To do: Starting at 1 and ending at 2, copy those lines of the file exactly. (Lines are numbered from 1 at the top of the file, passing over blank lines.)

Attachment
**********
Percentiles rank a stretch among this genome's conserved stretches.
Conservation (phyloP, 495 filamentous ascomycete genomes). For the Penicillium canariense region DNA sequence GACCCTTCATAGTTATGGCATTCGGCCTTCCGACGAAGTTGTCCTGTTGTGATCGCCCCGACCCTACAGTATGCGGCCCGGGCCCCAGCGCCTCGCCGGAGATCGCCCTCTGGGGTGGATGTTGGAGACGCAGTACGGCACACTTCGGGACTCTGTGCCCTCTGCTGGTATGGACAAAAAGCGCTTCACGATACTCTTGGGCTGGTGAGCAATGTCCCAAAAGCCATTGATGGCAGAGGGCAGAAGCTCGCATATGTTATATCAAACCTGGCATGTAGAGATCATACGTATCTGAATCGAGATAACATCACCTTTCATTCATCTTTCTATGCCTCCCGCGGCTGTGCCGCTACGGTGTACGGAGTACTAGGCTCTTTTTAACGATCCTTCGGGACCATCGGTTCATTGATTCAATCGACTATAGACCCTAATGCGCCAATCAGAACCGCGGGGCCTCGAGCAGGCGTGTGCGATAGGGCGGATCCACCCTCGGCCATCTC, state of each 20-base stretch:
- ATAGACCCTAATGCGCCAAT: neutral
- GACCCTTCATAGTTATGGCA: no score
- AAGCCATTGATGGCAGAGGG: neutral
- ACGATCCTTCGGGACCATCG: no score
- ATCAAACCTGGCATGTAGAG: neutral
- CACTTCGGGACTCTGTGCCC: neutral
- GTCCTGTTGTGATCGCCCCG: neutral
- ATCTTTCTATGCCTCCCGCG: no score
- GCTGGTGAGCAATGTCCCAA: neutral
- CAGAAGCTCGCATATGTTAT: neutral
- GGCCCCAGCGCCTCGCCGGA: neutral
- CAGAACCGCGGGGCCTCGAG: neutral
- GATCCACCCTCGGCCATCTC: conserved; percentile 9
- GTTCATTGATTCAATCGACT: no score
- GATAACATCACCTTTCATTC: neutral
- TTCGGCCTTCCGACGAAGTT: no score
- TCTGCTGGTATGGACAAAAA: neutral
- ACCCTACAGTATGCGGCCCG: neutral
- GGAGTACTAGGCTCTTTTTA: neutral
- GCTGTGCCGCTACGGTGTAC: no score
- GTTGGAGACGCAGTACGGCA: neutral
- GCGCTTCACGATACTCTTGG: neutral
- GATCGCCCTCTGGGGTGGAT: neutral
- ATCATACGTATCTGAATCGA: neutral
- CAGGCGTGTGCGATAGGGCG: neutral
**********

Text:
Percentiles rank a stretch among this genome's conserved stretches.
Conservation (phyloP, 495 filamentous ascomycete genomes). For the Penicillium canariense region DNA sequence GACCCTTCATAGTTATGGCATTCGGCCTTCCGACGAAGTTGTCCTGTTGTGATCGCCCCGACCCTACAGTATGCGGCCCGGGCCCCAGCGCCTCGCCGGAGATCGCCCTCTGGGGTGGATGTTGGAGACGCAGTACGGCACACTTCGGGACTCTGTGCCCTCTGCTGGTATGGACAAAAAGCGCTTCACGATACTCTTGGGCTGGTGAGCAATGTCCCAAAAGCCATTGATGGCAGAGGGCAGAAGCTCGCATATGTTATATCAAACCTGGCATGTAGAGATCATACGTATCTGAATCGAGATAACATCACCTTTCATTCATCTTTCTATGCCTCCCGCGGCTGTGCCGCTACGGTGTACGGAGTACTAGGCTCTTTTTAACGATCCTTCGGGACCATCGGTTCATTGATTCAATCGACTATAGACCCTAATGCGCCAATCAGAACCGCGGGGCCTCGAGCAGGCGTGTGCGATAGGGCGGATCCACCCTCGGCCATCTC, state of each 20-base stretch: